Skeeter Jr.

bryancobb

Junior Member
Joined
Aug 2, 2010
Messages
5,063
Location
Cartersville, GA
Aircraft
Owned Brantly B-2b/Fly Kitfox III/Mini-500b
Total Flight Time
1350
Back to the clutch. Once engaged and up to RPM, the clutch will eventually get heat saturated with the engine crankshaft and everything will stabilize thermally at engine RPM. If you manage to ALWAYS GET THERE without letting it get hot so the Fwd and Mid Bearings spin in the aluminum cog, THEN YOU ARE GOOD AND YOUR CLUTCH WILL LAST A LONG TIME!

If you have spun those two bearings, even once, then you will have several problems. The things in Set B above will now be off-center and spinning at 6200. This vibration will make everything wear out prematurely. You need to do all you can to avoid ever spinning the bearings, even once.

My way of preventing this, in addition to adjusting my rotor engagement technique like I describe above...is to aerate my brand new clutch before any damage from bearing spinning happened. In short, I made "swiss cheese" out of the clutch parts so air could flow through and then "super-balanced" each component and clocked them at assembly to limit runout of the assembly to 0.001" max. I had 50 hours of flying on it when I sold the helicopter and I had not needed to replace a single rod-end from wear.

Dennis told me I had basically ruined a new clutch, unnecessarily but I call the experiment a great success. Another thing I did was to remove the INNER seals only from the Aft and Mid bearings and packed the entire space between them with red synthetic hi-temp grease.

May be overkill but my opinion is...this fixed something that needed fixing.
 

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btd1982

Gold Supporter
Joined
Jan 28, 2021
Messages
89
Location
Devon
Aircraft
Home built helicopter
Total Flight Time
0
Great info Bryan, thanks for sharing!

If you like a laugh, I decided it would be a good idea to make an Aluminium version.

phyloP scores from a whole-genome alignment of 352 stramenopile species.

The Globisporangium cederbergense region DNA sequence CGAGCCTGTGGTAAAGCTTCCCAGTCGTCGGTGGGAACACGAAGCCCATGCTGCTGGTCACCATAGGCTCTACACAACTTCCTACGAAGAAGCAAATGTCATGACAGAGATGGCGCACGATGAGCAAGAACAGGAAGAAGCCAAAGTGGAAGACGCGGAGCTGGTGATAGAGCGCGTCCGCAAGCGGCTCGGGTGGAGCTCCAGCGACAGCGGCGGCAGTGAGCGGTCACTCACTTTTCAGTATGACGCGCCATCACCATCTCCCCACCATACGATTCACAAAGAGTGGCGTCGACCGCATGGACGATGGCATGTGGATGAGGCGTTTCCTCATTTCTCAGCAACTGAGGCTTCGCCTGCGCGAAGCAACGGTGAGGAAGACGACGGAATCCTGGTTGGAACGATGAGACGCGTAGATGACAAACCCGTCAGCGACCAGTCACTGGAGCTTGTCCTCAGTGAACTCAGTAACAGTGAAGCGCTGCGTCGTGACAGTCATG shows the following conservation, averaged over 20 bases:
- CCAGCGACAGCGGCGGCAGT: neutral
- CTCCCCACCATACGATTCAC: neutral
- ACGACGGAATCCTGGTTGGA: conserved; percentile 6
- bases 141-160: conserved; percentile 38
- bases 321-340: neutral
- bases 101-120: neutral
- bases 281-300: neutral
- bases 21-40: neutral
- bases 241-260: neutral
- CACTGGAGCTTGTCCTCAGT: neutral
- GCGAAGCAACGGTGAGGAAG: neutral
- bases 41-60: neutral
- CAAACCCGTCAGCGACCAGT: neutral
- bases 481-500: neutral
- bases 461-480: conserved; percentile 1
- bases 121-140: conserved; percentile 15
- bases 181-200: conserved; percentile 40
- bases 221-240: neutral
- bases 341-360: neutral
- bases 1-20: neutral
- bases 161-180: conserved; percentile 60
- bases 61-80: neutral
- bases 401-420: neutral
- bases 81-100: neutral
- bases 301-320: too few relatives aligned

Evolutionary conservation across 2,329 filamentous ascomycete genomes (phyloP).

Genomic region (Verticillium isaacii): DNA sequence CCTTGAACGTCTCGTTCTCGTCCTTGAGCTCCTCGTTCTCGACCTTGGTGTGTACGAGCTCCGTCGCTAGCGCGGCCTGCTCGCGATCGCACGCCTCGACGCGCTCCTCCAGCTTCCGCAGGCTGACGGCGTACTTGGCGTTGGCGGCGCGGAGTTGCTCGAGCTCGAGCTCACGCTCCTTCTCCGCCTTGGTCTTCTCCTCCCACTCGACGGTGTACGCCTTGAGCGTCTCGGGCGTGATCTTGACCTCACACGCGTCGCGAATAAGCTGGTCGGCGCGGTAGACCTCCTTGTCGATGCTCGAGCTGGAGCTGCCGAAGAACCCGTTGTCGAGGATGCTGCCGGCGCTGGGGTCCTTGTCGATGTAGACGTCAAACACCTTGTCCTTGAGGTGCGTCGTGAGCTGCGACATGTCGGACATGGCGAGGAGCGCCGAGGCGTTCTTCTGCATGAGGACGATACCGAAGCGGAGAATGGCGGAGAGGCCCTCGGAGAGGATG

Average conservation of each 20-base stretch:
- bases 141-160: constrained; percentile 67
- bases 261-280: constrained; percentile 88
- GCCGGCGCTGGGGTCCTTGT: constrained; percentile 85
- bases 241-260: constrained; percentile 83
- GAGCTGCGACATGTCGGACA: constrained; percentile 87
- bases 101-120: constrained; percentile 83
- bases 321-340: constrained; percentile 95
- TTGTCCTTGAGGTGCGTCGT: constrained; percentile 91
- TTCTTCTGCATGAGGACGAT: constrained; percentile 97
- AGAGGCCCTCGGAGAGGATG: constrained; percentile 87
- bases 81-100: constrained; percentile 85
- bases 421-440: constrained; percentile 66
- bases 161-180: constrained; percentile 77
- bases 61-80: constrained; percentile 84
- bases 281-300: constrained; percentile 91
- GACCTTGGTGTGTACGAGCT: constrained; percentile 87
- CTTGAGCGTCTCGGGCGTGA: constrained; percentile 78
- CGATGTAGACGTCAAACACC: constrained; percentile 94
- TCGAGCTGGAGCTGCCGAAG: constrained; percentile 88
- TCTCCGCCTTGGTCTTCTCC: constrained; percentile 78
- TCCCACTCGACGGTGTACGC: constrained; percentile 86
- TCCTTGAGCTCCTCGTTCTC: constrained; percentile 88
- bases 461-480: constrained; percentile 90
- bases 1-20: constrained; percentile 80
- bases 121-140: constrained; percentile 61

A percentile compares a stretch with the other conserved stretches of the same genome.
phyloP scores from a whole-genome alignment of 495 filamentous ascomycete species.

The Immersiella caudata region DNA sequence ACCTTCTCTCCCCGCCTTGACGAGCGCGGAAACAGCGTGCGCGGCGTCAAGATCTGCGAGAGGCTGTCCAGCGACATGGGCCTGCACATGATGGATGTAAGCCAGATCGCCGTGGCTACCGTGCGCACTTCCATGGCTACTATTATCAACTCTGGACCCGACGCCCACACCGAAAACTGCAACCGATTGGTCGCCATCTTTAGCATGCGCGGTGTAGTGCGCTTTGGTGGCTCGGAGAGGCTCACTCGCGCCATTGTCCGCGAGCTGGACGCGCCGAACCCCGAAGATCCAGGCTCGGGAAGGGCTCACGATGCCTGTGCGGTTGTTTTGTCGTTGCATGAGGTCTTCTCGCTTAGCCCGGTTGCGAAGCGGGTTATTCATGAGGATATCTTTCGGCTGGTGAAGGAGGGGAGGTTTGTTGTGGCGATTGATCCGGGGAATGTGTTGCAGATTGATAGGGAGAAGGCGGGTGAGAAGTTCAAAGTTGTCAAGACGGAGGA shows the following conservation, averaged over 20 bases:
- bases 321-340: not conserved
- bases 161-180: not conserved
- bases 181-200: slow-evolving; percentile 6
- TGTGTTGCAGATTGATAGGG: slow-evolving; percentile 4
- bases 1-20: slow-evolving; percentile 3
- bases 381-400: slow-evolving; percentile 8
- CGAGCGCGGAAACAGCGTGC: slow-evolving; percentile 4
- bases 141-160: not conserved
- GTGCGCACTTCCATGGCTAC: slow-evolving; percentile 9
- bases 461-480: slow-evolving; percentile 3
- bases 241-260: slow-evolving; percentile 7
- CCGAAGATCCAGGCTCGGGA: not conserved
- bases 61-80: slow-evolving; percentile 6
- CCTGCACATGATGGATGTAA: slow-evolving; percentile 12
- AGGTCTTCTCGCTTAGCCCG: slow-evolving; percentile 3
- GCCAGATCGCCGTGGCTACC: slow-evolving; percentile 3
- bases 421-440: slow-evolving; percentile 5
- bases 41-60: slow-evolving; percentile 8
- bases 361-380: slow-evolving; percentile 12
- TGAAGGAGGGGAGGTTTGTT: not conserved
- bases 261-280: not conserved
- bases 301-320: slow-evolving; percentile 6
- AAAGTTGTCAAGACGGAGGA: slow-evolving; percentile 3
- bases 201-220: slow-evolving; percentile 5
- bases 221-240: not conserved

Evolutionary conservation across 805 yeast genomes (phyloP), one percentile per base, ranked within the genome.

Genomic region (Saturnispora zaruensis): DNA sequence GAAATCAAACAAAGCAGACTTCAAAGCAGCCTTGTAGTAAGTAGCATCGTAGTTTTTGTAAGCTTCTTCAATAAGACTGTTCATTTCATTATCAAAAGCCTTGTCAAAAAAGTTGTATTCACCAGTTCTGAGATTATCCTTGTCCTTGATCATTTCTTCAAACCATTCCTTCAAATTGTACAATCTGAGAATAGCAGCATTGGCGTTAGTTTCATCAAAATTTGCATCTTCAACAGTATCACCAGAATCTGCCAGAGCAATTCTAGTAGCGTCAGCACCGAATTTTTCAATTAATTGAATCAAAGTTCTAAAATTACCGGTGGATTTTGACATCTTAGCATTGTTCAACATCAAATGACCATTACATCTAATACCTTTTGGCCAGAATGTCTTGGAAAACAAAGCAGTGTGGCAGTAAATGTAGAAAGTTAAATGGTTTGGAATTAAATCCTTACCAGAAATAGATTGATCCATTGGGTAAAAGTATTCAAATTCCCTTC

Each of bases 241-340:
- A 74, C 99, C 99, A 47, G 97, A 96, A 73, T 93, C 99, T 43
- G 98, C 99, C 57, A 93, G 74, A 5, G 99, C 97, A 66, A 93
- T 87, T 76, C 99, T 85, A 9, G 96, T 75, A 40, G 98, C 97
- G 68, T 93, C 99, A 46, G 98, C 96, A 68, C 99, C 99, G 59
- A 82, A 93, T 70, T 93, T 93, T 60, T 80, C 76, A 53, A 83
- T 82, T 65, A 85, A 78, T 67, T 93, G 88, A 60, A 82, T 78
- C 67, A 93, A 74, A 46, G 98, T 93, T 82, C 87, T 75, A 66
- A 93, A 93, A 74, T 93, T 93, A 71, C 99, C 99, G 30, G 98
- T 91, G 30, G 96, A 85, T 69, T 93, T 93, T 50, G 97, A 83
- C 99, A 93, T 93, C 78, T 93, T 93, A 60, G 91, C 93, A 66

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HobbyCAD

Homebuilt Heli Enthusiast
Joined
Jul 8, 2008
Messages
1,602
Location
Hervey Bay, QLD, Australia
Has anyone measured/recorded the Mini-500 or CH-7's main transmission oil temperature during normal operations? I need to determine what the red line needs to be set to on the trans temp gauge.

Thanks, Francois.
 

Chuck Roberg

Gyro's are more fun
Joined
Oct 30, 2003
Messages
3,536
Location
Naperville, IL
Aircraft
SnoBird Tandem Gyro, Robinson R-22, Assorted Fixed Wing
Total Flight Time
2200
This is what the temps are for the Mosquito Helicopter.

90degree Gearbox Temperatures
Maximum 190 F
Operating 120 - 140 F
 

HobbyCAD

Homebuilt Heli Enthusiast
Joined
Jul 8, 2008
Messages
1,602
Location
Hervey Bay, QLD, Australia
Thanks Chuck, much appreciated.

I vaguely recalling someone stating their Mini-500 transmission was running around 200F to 220F. Was this seen as normal temp? Seems a bit high to me, but feedback on previous experience from others would help me a lot.

Cheers, Francois.
 
Last edited:

bryancobb

Junior Member
Joined
Aug 2, 2010
Messages
5,063
Location
Cartersville, GA
Aircraft
Owned Brantly B-2b/Fly Kitfox III/Mini-500b
Total Flight Time
1350
Thanks Chuck, much appreciated.

I vaguely recalling someone stating their Mini-500 transmission was running around 200F to 220F. Was this seen as normal temp? Seems a bit high to me, but feedback on previous experience from others would help me a lot.

Cheers, Francois.
My goal was to get it down to less than 200. I was never comfortable at 220 but that's where it ran without cooler.
 

HobbyCAD

Homebuilt Heli Enthusiast
Joined
Jul 8, 2008
Messages
1,602
Location
Hervey Bay, QLD, Australia
Brian, with a stock Mini transmission, am I assuming correctly that the oil mainly remains in the lower transmission area below the crown gear, not a lot splashes up past the crown gear up onto the casing sides, as the oil flung off the pinion is shielded from going upwards by the crown gear shielding it? I'm hoping that seeing I'm pumping the oil out the rear of the pinion space, and pumping in back into the transmission at the upper bearing, the oil then passing through the bearing and flung to the sides up there will run down the transmission casing sides, acting as a heatsink, cooling it down, before it settles down in the lower half of the transmission casing. Hopefully then it would have dropped in temp. If not, I will have to put in a radiator between coming out of the pinion area, and going back into the top of the transmission.

Time will tell.
 
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